Cultural Adjustments

It is a challenging, stimulating, and sometimes difficult process to leave home and live in a different country and culture. Every culture has different rules about appropriate behavior, social norms, and expectations. It is easy to feel overwhelmed. ISSS can help you through this process!

Keep in mind that new international students and scholars often go through a series of reactions to their new environment. These reactions are referred to as the "adjustment cycle":

  1. You start off feeling very excited about being in a new place and a new culture

  2. You then find yourself getting homesick once the initial "high" has passed

  3. This, too, will pass. As you make new friends, begin your classes and start exploring Philadelphia you will experience another upswing.

The adjustment cycle and its symptoms can be as short as a few days or can cover even years often depending on your length of stay and your strategies for coping. It's important to note that no two "adjustment cycles" are alike, as we are all different.

  • Living abroad is an exciting and satisfying experience, but it also takes effort, patience, and perseverance on your part.

  • Don't feel you are in any way "abnormal" if you experience highs and lows during your time here or if you find yourself longing for the familiarity of "home." These are all natural responses.

  • If at any time you sense that you are stuck in a psychological low, whether for academic or personal adjustment reasons, do not hesitate to make use of the many resource services available on campus.

  • You can speak with a counselor at the Counseling and Psychological Services (CAPS), an ISSS advisor, a residential advisor, a peer counselor, or your academic advisor. There is also a confidential helpline run by Penn student volunteers: REACH-A-PEER can be reached both online or by phone at 215.573.2727 every night from 9pm -1am. 

  • Just make sure that you talk with someone about your feelings.

    The following are some suggestions that other international students and scholars have found helpful:

    • Look and listen. A word, phrase or gesture that means something in your home country may mean something very different in the US. Watch people's reactions in their conversations with you or with others:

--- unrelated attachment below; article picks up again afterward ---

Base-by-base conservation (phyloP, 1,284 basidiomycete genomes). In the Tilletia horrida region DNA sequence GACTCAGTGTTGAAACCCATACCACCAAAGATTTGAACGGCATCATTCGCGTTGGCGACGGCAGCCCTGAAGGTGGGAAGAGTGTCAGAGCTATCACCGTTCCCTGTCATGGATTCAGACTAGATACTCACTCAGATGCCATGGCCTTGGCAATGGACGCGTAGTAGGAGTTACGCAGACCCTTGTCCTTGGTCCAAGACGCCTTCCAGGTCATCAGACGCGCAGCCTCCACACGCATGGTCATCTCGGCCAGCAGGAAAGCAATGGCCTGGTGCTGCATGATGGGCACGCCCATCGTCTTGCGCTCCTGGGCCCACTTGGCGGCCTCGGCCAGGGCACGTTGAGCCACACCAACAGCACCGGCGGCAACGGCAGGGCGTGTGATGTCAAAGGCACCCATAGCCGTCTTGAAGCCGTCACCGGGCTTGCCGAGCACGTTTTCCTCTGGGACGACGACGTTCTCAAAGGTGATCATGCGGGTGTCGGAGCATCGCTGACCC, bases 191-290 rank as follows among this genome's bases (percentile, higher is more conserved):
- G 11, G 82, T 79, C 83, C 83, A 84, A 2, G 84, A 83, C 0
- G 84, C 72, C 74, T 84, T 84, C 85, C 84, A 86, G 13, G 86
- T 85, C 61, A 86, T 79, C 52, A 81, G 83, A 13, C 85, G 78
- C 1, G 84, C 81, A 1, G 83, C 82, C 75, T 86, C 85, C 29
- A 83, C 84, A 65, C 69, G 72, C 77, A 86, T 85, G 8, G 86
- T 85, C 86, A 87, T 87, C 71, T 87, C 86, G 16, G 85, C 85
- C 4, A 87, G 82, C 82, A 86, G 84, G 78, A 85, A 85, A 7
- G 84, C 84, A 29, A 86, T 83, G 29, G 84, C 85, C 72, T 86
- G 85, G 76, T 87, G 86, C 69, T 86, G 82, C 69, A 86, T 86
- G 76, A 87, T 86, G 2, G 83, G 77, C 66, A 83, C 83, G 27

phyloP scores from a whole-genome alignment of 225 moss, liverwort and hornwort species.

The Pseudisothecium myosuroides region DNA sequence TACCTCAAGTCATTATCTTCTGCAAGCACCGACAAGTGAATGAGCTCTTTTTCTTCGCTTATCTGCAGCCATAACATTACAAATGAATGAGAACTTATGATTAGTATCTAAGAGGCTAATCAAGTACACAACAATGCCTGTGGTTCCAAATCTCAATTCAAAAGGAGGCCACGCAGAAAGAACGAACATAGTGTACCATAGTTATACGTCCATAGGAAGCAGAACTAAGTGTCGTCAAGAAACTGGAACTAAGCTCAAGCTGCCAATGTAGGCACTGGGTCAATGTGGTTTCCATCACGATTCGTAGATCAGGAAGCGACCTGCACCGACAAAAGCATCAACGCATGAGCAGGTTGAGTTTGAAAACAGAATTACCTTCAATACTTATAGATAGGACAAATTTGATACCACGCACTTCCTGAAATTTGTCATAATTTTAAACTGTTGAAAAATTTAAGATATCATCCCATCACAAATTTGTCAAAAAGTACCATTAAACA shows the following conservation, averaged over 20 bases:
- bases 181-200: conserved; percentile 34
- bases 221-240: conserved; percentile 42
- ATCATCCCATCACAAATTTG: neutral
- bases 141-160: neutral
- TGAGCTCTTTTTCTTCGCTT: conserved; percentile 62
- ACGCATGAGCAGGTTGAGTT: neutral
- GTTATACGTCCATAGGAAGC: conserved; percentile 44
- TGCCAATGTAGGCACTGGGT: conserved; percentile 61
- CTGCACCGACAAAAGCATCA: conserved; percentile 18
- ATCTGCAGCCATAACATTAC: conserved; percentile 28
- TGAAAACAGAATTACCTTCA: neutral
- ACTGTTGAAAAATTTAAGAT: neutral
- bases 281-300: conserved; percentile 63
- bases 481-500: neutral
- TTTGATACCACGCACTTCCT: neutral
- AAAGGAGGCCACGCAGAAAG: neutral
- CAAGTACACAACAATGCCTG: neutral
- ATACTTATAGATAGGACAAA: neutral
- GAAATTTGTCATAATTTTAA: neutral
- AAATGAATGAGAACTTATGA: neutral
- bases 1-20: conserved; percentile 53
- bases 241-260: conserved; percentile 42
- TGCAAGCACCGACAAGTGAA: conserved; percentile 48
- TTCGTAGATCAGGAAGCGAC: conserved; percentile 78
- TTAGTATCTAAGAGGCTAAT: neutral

1. How close do people stand when they talk?

      2. How do people greet each other?

      3. Do people tend to agree with you or do they express dissenting opinions freely?

      4. What makes you feel dissatisfied or uncomfortable when communicating with someone?

      5. How do Americans change their communication styles when talking with a professor? a student? a friend? a family member? a stranger?

    • Ask questions.

    • Try not to be judgmental. It is important to avoid labeling everything in the US as good or bad in comparison with your own culture. Try to assess and understand others' opinions before making a judgment.

    • Show openness and curiosity. To experience a new culture and to learn from it, it is important to be open to new experiences, try new things, and be curious about the way things are done.

    • Use your sense of humor. It is likely that you will make mistakes as you explore a new culture. If you can laugh at your mistakes, learning will be easier!

    • Develop a support network. One of the hardest things about being abroad is that you are separated from the network of support you have developed over many years. Such closeness cannot be instantly replaced. Nonetheless, you should make an effort to meet people so that new friendships can develop.

    • Get involved with various programs and activities on and off campus. The more you put into an experience, the more you will learn from it.

    One way to make the most out of your time here and help you adjust to your new surroundings is to get involved. There is a wide array of clubs, programs, and organizations representing many interests. Please visit the Student Programs section of this site for International-related organizations and programs or the Campus-wide Resources for clubs, organizations or programs available throughout Penn.

    Penn is a diverse community of scholars and students and there are many opportunities for you to meet people with similar academic, social or cultural interests. The Office of Student Affairs and the Graduate Student Center can help you connect with these groups. 

    If your family is with you here in Philadelphia, you will have many things to consider beyond academics. Please visit Resources for Families for information on family and partner support.